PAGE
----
New infection outbreak hits Royal Columbian

Fraser Health region midway through hospital 'superclean' sweep

Royal Columbian Hospital is the site of the latest C.difficile outbreak in the Fraser Health region.

A new outbreak of the potentially deadly C. difficile bacteria has infected patients at Royal Columbian Hospital, Fraser Health’s regional trauma centre.

It began Monday, the same day Fraser Health had already scheduled the New Westminster hospital to start a month-long “superclean” as part of a broader campaign to reduce infection rates at vulnerable hospitals.

The same intensive cleaning operation was already performed at Burnaby Hospital, where a serious C. difficile outbreak earlier this year spawned a review and a series of recommendations.

Langley Memorial received the superclean treatment for two weeks in early April, followed by Peace Arch Hospital until April 29.

Surrey Memorial is next in line from April 30 to May 14, said Fraser Health spokesman Roy Thorpe-Dorward.

The Royal Columbian infection initially affected 12 patients in two wards, which are closed to new patients until those infected are symptom-free for a week.

Patients who contracted C. difficile can’t transfer out until they’re symptom-free for 72 hours.

Thorpe-Dorward said four patients still had symptoms as of Thursday and the outbreak could be declared over as soon as Sunday if there are no new cases.

NDP deputy health critic Sue Hammell called for a deeper investigation of cleaning practices at major hospitals, noting Burnaby Hospital failed its cleanliness audit after its deep clean.

Health Minister Mike de Jong said Burnaby’s audit score – 83 per cent compared to a standard of 85 per cent – was not “an abject failure.”

“The people working in those hospitals are doing everything humanly possible to ensure can attend and seek treatment in those hospitals in a clean, safe environment,” he said.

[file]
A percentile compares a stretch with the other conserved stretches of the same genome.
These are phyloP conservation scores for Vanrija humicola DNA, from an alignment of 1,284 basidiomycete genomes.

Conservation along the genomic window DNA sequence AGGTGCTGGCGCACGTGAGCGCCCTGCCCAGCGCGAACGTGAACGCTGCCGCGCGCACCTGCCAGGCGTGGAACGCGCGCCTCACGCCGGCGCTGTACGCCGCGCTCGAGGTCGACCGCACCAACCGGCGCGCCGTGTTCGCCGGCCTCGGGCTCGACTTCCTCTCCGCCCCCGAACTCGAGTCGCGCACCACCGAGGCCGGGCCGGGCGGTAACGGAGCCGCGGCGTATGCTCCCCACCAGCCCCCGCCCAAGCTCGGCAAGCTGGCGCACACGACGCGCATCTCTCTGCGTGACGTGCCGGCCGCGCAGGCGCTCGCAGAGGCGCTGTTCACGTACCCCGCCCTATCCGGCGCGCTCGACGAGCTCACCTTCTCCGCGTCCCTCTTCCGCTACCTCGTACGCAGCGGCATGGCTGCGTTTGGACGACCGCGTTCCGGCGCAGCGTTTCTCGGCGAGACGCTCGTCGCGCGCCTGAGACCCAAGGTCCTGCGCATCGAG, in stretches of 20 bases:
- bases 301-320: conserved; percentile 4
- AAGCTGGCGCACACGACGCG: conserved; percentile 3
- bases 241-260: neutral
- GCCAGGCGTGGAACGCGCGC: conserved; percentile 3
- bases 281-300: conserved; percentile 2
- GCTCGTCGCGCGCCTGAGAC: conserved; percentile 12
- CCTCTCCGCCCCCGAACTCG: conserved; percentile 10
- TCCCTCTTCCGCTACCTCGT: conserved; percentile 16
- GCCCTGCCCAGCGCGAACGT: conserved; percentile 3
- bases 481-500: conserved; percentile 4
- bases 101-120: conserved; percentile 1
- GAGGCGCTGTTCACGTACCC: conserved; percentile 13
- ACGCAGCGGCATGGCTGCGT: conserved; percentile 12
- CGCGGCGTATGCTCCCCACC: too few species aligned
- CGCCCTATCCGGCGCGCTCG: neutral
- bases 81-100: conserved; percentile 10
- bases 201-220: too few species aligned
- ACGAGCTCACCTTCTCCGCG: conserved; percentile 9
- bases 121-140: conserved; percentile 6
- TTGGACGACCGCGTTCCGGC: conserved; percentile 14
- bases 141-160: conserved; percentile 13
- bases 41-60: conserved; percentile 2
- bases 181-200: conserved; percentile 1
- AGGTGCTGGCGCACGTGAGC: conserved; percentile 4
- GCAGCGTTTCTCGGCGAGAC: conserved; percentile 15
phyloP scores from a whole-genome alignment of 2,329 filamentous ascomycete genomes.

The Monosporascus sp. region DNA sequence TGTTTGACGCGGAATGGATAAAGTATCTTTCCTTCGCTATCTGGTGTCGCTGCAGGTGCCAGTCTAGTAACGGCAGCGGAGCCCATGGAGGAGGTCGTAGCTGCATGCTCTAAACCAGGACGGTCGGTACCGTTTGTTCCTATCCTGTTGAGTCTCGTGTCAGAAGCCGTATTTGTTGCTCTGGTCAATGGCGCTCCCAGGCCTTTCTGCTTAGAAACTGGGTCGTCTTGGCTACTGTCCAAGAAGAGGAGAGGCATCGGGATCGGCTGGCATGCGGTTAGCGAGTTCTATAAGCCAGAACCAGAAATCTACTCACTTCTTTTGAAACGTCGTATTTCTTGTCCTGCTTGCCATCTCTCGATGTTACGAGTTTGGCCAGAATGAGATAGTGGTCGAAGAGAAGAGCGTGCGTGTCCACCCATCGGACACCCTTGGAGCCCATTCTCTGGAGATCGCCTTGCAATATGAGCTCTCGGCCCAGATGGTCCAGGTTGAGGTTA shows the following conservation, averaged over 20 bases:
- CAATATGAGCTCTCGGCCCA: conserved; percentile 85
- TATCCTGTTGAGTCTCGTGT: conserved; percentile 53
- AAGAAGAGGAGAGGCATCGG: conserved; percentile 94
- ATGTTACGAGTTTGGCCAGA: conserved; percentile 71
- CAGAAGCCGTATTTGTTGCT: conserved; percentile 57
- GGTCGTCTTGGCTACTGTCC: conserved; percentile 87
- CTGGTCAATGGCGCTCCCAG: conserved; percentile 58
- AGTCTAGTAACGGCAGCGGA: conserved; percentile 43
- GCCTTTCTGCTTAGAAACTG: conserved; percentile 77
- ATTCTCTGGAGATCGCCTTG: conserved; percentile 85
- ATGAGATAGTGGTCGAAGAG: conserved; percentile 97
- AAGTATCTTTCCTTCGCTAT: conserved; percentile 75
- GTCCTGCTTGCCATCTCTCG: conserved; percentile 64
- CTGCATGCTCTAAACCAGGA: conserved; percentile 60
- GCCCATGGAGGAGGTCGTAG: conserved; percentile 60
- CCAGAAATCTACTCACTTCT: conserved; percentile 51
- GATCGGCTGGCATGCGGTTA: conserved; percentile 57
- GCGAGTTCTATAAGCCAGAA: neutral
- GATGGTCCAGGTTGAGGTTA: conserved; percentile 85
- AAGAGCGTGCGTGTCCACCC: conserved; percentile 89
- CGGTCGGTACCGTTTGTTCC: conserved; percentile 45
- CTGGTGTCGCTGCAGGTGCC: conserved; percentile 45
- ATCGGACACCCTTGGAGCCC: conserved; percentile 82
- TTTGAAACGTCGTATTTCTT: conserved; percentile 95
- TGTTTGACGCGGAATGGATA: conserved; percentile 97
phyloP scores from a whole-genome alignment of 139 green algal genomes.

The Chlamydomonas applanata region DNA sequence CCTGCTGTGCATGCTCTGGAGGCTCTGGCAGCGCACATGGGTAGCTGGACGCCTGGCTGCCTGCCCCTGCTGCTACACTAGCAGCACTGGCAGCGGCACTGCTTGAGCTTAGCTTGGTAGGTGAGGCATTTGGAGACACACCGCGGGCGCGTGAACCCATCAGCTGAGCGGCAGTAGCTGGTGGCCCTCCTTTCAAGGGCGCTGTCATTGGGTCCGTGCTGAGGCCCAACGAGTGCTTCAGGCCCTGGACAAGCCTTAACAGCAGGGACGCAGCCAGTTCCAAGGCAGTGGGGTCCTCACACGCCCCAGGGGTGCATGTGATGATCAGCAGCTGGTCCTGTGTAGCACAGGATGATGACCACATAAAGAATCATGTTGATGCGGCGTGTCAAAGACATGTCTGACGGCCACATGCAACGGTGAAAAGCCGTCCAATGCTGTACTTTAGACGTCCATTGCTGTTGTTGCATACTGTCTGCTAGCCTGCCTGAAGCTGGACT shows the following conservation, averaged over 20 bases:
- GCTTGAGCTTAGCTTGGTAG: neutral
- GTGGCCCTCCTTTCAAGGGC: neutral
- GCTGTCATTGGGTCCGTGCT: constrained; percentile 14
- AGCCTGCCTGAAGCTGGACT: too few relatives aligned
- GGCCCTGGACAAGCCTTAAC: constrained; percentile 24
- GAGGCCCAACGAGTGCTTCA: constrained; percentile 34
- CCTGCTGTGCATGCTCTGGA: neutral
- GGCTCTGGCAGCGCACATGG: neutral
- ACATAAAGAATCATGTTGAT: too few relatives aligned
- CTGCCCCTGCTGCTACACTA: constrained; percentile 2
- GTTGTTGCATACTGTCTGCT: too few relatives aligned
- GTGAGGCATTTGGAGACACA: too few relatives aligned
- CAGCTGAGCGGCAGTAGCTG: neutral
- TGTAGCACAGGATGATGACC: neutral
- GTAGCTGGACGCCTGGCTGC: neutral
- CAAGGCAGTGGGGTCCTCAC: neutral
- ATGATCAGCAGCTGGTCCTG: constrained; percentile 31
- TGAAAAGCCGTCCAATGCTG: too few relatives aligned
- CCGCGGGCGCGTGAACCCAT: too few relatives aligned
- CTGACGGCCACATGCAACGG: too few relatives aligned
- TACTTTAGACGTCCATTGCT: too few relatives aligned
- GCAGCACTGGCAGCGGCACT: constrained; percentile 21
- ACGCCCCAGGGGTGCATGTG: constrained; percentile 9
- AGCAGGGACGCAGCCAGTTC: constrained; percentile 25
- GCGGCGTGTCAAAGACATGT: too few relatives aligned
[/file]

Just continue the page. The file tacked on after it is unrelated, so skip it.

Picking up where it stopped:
The bacteria is present in most hospitals but an outbreak is only declared when three or more patients have symptoms.

C. difficile infects the intestines and can cause illnesses ranging from diarrhea, nausea, vomiting, fever and colitis, and in some cases, results in death.

A number of deaths across the health region have been linked to C. difficile infections in recent years.

Fraser Health hospitals accounted for nearly half of the new C. difficile infections in B.C. from April through October of 2011, according to a newly released report from the Provincial Infection Control Network.

During that period, Fraser Health averaged a C. difficile infection rate of 10.6 cases per 10,000 inpatient days, well above the provincial average of 7.4.

The highest rates in the region were recorded at Burnaby Hospital (14.5), Surrey Memorial Hospital (14.5), Eagle Ridge Hospital (13.9), Royal Columbian (12.0) and Langley Memorial Hospital (11.6).

De Jong said the numbers have shown a “steady decline” since 2010.

Fraser Health is now posting information on its website on current outbreaks at: http://www.fraserhealth.ca/your_stay/infection_prevention_and_control/current-active-outbreaks/

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